21 May 2020
Taking into account the Covid-19 pandemic, is this the right time to start or progress your divorce?
Elizabeth Ford, who is a Director and Solicitor specialising in Family Law at Phillips Solicitors incorporating Brain Chase Coles and an Accredited Family Mediator with Haymarket Family Mediation, here provides information for those looking to separate or divorce during the Covid-19 lockdown including the financial impact of the coronavirus lockdown and some practical advice.
The impact of uncertain property values
There is a great deal of uncertainty about the value of properties which could affect your divorce during Covid-19. Although the property market has now re-opened, it will be a while before the effect on property prices is known. This could make it difficult to accurately value property and potentially risky to compare it with another asset in the financial settlement.
Pensions are difficult to value during this Covid-19 pandemic
Pensions have also been affected because many are invested in the stock market. Depending on how a pension has been invested, the value could have gone down but it could also have increased. Specialist advice from a pension advisor or actuary is often invaluable but is likely to be even more important because of the uncertainty valuing a pension and, once again, the risks of ‘off-setting’ a pension against savings or another asset.
Reduced earnings might affect the financial settlement of your divorce during Covid-19
Many people are furloughed or have seen a reduction in their earnings; other businesses are experiencing unusually high demand. Your income and your spouse’s income now might not be a true reflection of how much you are likely to earn in the future. This could affect the amount of spousal or child maintenance that seems to be reasonable for one person to pay to the other. There is a risk that, once the crisis has passed, one person might find themselves paying more or receiving less than they should.
Business values might have increased or reduced due to Covid-19
The pandemic will impact the value of businesses; either up or down. If your business has reduced in value, this could work to your advantage but it is likely that your spouse will want to delay until the crisis has passed if she or he is seeking to use the value of the business as part of the negotiations.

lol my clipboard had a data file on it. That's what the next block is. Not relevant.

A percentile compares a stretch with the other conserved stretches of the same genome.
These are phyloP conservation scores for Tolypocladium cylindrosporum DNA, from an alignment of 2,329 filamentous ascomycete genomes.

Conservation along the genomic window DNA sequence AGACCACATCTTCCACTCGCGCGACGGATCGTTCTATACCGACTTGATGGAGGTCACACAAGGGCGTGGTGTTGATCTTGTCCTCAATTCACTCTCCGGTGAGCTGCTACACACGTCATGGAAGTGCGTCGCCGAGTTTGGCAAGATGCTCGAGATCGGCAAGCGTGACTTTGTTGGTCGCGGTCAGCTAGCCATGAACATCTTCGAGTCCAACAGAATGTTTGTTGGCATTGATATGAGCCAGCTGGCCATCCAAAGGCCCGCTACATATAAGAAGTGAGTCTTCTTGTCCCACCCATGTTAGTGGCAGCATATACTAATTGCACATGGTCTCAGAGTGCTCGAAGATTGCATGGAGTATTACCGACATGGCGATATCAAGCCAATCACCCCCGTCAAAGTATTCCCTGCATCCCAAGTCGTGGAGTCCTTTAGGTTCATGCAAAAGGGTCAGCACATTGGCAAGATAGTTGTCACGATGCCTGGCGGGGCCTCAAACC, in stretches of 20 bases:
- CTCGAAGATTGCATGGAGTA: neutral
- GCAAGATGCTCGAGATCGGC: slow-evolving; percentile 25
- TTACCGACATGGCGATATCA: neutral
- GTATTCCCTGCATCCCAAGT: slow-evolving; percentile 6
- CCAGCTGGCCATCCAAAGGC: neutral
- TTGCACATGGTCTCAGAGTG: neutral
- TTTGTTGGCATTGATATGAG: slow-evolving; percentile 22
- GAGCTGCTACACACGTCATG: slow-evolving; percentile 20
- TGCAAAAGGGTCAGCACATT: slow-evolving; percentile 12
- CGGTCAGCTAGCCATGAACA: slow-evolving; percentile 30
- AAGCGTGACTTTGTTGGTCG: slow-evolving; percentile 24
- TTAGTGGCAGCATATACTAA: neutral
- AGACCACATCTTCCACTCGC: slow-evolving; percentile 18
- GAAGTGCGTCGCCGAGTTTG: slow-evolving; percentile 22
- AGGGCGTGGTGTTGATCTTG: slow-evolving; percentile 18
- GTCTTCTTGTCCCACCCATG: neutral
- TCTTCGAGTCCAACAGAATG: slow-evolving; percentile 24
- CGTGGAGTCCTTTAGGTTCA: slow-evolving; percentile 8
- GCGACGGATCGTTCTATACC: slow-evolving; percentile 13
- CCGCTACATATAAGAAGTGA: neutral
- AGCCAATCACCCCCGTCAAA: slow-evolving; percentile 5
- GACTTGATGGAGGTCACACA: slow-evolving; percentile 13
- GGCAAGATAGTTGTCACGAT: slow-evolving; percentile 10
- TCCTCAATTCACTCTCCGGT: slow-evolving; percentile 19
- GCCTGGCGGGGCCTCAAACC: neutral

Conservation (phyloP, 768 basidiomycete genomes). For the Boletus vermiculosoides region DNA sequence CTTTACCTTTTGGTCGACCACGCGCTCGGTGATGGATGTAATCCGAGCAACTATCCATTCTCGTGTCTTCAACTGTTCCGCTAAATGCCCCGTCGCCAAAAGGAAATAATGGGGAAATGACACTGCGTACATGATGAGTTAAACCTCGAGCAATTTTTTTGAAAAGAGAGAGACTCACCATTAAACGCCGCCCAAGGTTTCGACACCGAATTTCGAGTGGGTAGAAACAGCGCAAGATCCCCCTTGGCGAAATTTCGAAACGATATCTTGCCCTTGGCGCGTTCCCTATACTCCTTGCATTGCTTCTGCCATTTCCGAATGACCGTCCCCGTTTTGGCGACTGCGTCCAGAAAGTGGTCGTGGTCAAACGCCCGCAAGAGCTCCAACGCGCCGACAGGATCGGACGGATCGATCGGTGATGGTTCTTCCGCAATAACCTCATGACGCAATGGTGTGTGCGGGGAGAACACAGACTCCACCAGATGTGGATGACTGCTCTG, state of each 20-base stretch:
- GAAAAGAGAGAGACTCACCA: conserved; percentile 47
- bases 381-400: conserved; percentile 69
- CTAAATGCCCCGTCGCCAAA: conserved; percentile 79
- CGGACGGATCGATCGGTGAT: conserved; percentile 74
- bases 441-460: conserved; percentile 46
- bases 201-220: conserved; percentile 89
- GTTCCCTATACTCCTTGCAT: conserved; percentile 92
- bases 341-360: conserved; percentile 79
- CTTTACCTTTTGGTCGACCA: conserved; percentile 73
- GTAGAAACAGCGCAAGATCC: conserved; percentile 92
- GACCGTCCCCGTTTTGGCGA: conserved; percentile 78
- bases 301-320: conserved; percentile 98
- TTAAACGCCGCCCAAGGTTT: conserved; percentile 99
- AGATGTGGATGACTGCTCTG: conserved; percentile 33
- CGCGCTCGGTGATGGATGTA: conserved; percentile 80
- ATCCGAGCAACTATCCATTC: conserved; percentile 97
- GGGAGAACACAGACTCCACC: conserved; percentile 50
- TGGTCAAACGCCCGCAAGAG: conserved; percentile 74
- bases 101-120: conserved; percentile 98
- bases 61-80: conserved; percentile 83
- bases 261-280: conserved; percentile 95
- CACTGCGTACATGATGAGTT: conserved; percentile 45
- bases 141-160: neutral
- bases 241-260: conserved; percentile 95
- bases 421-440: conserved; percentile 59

Does the Covid-19 pandemic mean divorces cannot happen?
On a more positive note, many people are finding that they have more time during the pandemic which can give them a greater opportunity to source the financial documents needed or indeed to consider the many options that may be available to deal with the financial aspects of the separation. Much groundwork could be done now in preparation for future discussions which will save time later.
In the event that there are court hearings, the family court is still operating. We at Phillips are able to access the most up to date information about how the court is dealing with each hearing, whether that is by telephone, Skype, Zoom or other remote options. The court can still deal with the issue of new applications for divorce, for financial provision or for child arrangements. Cases are simply taking a little longer than usual.
We are here to help you with your divorce during Covid-19
Can you get legal advice? Yes! It is more important than ever to make sure that you get specialist advice about timing and the steps that you can take to advance your case.
Phillip is open for business as, although we cannot see clients in the office, our remote working facilities enable us to meet with you remotely and manage your case largely by email and telephone.
We know that the decision to start divorce proceedings can be a hard one and never more so than if you are living in the same house during lockdown. We will aim to support you to maintain an amicable relationship with your ex-spouse to ease these difficulties as much as possible.
Now could also be an excellent opportunity to consider family mediation to help keep some communication between you – we can provide details of local mediation services and can continue to support and advise you alongside the mediation process.
Alternatively click here to go to our contact page.
This article is current at the date of publication set out above and is for reference purposes only. It does not constitute legal advice and should not be relied on as such. Specific legal advice about your specific circumstances should always be sought separately before taking any action.
Please call us or email and we’ll get back to you as soon as possible.
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